I thought U.N.C.L.E. had to be shot on film to create its retro feel, but no.
One of the film's backstories (of Uncle Rudi) seems to be awkwardly placed, but (as with many films) on repeat viewings you can tell why the filmmakers elected to place the info. where it is, although I think it would have been more effective if presented when the character was first introduced. And actor Alicia Vikander delivers a few lines as unconvincingly as Hayden Christensen in Star Wars: Episode II Attack of the Clones--a furrowed brow only expresses so much.
Most importantly, it's disappointing to see a fairly weak female role in a year with such strong female leads in some of the best western mainstream films: Mad Max: Fury Road (Miller, 2015), The Force Awakens (Abrams, 2015), and Inside Out (Docter & Del Carmen, 2015).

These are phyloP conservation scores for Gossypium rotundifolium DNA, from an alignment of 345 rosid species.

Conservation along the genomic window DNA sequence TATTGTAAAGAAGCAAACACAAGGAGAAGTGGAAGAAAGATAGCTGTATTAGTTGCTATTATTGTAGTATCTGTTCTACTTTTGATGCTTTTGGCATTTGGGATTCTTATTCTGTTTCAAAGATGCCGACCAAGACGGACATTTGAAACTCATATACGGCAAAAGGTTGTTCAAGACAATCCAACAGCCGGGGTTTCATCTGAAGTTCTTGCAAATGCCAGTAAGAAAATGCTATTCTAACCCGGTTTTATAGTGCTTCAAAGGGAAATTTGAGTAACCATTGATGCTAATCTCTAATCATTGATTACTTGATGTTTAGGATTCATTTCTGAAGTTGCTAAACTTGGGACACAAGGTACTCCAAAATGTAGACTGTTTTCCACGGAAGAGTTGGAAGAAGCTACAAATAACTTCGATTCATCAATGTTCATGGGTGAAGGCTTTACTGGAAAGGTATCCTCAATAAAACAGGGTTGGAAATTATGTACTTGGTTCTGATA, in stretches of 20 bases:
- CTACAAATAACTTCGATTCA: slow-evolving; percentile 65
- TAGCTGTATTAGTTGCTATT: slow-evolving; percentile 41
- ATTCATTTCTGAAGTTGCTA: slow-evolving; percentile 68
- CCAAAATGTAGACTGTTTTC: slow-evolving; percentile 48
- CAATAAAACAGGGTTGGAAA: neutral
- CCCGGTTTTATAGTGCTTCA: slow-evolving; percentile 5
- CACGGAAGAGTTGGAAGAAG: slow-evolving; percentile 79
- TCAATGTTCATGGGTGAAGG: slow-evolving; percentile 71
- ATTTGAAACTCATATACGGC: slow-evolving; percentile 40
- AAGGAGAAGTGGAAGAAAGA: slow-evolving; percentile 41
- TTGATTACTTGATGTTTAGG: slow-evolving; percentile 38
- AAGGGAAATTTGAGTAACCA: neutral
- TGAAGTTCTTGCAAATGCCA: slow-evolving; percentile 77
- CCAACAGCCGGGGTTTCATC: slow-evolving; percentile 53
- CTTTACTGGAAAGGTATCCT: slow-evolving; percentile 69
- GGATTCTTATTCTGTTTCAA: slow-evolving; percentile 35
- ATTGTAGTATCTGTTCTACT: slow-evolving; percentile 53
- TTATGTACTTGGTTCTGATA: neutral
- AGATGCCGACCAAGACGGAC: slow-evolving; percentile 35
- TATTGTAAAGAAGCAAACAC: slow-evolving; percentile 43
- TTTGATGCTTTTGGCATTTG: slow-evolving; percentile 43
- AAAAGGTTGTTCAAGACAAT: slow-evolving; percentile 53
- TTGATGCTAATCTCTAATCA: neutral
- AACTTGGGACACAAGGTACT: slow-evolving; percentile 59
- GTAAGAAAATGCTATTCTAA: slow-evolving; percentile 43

But Guy Ritchie's montage+music sequences are nearly always on point (as they are in Snatch), and I'm a sucker for the split-screen style almost whenever its used because of its link to comics (I even loved it in Ang Lee's Hulk in 2003).
Split-screen montage? Check.
Finally, what's with all of the strapped-to-a-chair torture sequences in 2015? We have them in The Man from U.N.C.L.E., Spectre (Mendes, 2015), and Star Wars. Extracting information from our hard drives seems to be on the forefront of filmmakers minds these days.
We're paranoid that people will figure out how to extract our hard drives.